The Missing Virtue focuses on the love between the man and woman. That love is what attracts the notice of angels, the approval of the Lord and the effort by heaven to bring the couple to salvation. They become fruit worth laying up against the season. Therefore, the work assigned by the Lord to the angels was to repair what was lacking in the man so as to preserve them against the day of the harvest. The underlying reason, the driving force, the preservative justifying heavenly attention in the story is the love between the man and woman which the angels recognize fits the pattern of heaven.
John said “God is love” (1 John 4: 8). Of all the power in earth and heaven, the greatest form of power is love. It is the power of creation, and motivation of God, the reason for existence and the purpose behind all we see here. It is the harmonizing attribute between man and woman, man and fellow-man, God and man, our descendants and ancestors. Our love motivates the highest aspirations, causes our greatest anxieties, moves us to action and summons our greatest will. This is godlike.
The ordinances matter a great deal. They are the physical manifestation of our love for God. They are important and symbolize everything we hope for, and all we desire to be in God’s eyes. Our service to our ancestors through Temple work matters. It is the way we show our love for those who went before, even if we do not know a thing about them. The devotion and service we render does not go unnoticed by heaven.
God will preserve our love above everything else. It is in that attribute we find ourselves most like Him. Or, in other words, most like Them. Heaven is a community. The General Assembly and Church of the Firstborn are all elevated by their love for one another and love for their posterity, and are able to live in peace because they are given over to love.
Beyond ordinances and rites there is a power by which God governs. It is the power which creates, and which binds together as nothing else in the universe. The ordinances point to it, but you must become love for the Lord to pour power into the things you hope to have preserved.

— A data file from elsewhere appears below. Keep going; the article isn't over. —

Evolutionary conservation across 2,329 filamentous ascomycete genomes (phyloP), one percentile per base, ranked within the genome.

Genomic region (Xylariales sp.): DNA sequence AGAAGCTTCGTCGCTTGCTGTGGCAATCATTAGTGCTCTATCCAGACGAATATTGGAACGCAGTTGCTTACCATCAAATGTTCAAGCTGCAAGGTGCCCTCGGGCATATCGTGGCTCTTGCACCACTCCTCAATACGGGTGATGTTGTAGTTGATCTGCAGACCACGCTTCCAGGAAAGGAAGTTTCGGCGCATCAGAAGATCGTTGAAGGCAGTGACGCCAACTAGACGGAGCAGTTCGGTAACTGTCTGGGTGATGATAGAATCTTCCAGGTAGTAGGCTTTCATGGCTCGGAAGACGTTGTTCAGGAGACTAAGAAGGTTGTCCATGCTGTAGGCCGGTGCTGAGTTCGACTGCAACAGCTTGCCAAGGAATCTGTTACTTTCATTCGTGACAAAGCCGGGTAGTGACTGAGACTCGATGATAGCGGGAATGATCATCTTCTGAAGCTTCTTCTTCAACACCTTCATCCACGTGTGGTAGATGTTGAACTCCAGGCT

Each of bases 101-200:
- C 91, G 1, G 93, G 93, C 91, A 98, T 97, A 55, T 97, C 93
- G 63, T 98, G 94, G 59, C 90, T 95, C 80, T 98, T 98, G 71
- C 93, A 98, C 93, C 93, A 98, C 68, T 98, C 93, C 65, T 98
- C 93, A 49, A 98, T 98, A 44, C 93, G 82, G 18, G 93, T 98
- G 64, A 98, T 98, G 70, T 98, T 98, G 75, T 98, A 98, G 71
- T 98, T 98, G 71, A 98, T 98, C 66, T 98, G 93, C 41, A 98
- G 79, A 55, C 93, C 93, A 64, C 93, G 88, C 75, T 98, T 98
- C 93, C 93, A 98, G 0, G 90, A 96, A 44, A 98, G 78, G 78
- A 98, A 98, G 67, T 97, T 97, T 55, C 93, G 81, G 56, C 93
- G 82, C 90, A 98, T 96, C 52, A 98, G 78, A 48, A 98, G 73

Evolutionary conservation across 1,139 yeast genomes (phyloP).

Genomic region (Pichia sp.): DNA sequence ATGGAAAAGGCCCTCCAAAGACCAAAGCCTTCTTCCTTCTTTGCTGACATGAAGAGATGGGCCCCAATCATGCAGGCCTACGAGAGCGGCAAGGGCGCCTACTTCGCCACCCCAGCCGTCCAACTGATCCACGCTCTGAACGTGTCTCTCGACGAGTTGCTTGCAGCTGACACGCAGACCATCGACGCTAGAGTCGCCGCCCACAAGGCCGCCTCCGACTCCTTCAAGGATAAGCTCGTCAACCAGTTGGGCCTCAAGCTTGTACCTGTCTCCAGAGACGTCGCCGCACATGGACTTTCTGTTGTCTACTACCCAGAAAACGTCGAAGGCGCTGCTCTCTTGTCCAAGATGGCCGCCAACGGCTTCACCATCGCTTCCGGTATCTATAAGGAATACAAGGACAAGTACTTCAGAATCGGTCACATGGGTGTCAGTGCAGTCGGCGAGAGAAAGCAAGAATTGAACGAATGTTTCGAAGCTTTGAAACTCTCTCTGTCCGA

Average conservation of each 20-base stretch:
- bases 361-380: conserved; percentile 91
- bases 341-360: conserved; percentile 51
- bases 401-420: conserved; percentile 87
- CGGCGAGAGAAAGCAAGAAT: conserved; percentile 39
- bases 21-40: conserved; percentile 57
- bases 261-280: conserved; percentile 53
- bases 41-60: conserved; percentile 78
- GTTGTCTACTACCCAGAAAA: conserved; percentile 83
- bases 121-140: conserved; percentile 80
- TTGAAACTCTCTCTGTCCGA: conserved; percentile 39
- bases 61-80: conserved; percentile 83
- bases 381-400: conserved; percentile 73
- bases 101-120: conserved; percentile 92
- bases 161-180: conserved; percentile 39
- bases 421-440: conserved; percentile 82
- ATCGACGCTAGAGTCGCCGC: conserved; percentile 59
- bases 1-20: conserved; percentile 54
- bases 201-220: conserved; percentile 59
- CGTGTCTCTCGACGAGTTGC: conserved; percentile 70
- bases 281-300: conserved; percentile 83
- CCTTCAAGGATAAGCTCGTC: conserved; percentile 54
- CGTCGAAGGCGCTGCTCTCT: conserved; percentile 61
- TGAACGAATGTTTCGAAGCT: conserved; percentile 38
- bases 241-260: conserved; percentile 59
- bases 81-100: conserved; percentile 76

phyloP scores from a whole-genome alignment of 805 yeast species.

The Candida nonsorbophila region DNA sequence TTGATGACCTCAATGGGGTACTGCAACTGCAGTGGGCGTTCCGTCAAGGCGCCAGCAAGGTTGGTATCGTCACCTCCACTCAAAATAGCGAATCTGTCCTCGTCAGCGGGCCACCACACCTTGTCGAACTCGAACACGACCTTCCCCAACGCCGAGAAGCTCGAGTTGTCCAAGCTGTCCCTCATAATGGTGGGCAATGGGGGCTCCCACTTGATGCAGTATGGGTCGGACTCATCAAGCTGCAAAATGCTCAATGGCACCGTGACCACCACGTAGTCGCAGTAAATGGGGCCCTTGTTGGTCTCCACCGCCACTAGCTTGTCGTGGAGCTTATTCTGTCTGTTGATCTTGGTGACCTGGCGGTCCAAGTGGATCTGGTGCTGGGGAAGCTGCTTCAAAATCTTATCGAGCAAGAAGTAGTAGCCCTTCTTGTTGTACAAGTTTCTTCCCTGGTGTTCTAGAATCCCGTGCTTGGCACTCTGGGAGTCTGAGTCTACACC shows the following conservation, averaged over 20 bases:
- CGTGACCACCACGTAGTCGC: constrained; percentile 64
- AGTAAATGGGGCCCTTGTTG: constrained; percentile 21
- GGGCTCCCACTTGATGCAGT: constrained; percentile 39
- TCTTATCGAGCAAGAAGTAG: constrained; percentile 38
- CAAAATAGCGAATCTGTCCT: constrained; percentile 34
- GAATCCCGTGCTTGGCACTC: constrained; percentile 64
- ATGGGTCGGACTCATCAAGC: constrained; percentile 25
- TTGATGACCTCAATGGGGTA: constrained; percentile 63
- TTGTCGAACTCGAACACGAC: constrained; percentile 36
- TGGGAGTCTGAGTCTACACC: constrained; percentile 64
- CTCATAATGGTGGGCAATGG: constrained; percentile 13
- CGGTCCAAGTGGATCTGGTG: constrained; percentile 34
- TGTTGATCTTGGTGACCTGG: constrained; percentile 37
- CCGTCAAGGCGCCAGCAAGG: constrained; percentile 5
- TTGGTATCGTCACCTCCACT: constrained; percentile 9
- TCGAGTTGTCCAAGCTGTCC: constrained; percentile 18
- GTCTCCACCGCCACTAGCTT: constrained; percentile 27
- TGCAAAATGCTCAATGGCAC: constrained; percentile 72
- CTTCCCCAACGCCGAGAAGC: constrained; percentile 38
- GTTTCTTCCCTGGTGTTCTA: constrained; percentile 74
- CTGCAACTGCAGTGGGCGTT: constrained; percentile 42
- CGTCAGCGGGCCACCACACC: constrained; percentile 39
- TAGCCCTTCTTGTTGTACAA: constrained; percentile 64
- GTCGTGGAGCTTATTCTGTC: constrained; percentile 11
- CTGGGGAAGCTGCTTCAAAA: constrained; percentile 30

No act of service will go unnoticed. No act of devotion is meaningless. Our ordinances matter a great deal. When done with love they have power. But the power to seal should be viewed as related to this great power, not as an administrative authorization or a corporate franchise. That view is so skewed and divorced from heaven that it almost always results in abuse, ambition, and perversion of men’s hearts. When that happens, amen to the priesthood or authority of that man. If used to favor friends or to control and exercise dominion over others, it is political power, not priesthood power. But you have the revelations before you so you should already know that.
If I were to recommend any answer to someone troubled by the issue I would suggest first, it is a matter between you and heaven, not you and another man. The Lord has ample means to seal you up to eternal life whether you live in the most remote location on earth or in downtown Salt Lake City. That is irrelevant. Second, the greatest preservative is your love of God and your love of your fellow-man. (Matt. 22: 36-40.) This matters a great deal more than your calling, your connections, your income, your social status, age, genealogy or education.